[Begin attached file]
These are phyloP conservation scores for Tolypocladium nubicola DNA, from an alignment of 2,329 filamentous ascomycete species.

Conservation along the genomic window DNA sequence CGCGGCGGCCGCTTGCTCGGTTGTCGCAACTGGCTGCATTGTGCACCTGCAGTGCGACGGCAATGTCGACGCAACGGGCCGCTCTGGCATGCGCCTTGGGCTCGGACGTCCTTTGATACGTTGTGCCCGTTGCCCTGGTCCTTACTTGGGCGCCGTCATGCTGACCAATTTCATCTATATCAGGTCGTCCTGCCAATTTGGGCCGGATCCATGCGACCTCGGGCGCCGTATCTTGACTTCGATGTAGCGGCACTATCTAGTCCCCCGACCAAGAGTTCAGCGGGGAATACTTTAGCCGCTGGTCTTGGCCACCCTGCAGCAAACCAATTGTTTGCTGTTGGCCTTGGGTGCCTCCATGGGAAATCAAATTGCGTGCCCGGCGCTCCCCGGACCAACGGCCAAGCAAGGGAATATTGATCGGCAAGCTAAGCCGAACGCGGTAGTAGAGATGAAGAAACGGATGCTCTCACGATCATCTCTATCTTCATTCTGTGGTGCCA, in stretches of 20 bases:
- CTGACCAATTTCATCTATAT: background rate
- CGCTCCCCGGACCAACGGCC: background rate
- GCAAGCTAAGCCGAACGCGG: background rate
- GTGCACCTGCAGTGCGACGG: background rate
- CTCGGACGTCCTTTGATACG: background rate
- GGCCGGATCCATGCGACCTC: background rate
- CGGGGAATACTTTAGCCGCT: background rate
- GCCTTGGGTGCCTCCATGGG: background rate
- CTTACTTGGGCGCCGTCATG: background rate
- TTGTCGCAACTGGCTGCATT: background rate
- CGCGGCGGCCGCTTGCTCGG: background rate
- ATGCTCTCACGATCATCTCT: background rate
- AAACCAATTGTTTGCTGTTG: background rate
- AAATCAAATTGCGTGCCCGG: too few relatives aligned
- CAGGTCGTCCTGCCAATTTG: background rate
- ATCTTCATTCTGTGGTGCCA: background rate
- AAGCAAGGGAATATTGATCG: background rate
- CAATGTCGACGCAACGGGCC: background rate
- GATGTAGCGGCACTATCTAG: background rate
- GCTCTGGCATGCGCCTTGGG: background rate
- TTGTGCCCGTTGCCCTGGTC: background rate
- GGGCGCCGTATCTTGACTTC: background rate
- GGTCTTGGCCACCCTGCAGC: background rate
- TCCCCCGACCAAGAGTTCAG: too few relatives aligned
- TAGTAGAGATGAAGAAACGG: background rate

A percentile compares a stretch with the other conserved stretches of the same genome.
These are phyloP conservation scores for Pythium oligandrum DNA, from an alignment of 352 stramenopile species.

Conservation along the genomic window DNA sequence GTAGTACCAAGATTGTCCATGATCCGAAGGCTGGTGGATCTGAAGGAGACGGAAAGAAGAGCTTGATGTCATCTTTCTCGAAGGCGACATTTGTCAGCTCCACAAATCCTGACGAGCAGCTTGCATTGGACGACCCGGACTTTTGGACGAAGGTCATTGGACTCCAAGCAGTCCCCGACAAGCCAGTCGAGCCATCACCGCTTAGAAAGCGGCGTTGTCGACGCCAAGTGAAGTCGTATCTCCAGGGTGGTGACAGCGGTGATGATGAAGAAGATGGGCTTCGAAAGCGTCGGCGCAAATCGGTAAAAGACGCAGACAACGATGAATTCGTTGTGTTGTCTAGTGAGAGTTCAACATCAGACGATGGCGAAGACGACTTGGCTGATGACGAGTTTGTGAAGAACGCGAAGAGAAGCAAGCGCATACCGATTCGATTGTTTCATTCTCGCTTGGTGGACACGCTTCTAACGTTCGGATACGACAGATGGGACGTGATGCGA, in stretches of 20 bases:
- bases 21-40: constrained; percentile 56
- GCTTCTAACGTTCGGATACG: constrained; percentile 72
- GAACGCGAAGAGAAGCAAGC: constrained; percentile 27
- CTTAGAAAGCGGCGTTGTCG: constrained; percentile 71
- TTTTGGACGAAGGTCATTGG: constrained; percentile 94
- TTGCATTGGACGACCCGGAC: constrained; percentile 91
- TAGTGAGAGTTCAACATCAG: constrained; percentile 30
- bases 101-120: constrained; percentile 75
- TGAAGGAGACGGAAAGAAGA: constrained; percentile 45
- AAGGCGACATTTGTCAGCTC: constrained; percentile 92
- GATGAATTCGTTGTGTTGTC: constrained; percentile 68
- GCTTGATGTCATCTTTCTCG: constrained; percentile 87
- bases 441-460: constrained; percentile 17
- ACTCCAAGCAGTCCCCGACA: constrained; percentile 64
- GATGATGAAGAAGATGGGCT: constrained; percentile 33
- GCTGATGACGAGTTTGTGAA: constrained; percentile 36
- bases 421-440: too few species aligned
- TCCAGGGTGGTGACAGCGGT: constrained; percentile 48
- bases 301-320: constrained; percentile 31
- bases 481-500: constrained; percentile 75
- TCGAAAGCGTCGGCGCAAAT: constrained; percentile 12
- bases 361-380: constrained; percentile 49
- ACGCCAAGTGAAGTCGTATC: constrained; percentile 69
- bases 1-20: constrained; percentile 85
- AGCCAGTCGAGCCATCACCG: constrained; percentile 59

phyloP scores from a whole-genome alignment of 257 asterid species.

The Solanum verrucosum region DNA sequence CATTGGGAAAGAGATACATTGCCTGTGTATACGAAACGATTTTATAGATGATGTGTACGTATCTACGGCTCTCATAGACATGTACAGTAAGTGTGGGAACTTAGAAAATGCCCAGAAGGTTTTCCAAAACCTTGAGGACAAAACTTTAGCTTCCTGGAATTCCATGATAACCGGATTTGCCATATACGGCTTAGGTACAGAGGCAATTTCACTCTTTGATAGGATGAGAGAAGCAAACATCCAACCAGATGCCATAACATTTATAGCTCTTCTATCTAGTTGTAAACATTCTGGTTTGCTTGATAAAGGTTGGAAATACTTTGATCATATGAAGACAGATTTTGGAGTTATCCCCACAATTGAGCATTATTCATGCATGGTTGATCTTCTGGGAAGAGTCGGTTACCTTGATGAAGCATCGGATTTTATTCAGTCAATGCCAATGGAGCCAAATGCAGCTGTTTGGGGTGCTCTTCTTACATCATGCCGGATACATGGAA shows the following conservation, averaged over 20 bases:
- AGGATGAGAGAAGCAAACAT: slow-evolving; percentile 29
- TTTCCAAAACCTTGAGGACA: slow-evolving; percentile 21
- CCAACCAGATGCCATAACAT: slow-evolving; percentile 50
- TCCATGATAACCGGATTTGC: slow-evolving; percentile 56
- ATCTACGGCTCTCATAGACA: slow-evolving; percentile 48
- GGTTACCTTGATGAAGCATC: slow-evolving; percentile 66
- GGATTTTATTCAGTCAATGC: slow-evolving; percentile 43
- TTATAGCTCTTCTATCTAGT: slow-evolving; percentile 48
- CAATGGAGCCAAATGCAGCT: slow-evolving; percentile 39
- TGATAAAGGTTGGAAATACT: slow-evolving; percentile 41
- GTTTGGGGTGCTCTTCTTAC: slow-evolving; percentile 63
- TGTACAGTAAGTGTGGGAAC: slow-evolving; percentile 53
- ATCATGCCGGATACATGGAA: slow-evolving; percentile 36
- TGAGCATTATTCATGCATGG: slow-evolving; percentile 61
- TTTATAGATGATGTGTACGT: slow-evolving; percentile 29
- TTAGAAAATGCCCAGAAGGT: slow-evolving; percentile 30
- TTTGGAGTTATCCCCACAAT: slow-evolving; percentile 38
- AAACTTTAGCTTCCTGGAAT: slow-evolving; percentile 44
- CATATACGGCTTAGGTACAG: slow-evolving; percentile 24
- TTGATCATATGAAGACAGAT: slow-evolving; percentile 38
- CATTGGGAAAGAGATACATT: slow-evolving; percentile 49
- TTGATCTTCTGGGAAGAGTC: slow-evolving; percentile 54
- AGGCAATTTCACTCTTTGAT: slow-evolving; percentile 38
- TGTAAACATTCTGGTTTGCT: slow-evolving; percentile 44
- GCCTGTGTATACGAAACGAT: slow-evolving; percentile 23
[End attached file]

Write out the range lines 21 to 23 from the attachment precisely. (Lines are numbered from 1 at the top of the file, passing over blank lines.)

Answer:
- GATGTAGCGGCACTATCTAG: background rate
- GCTCTGGCATGCGCCTTGGG: background rate
- TTGTGCCCGTTGCCCTGGTC: background rate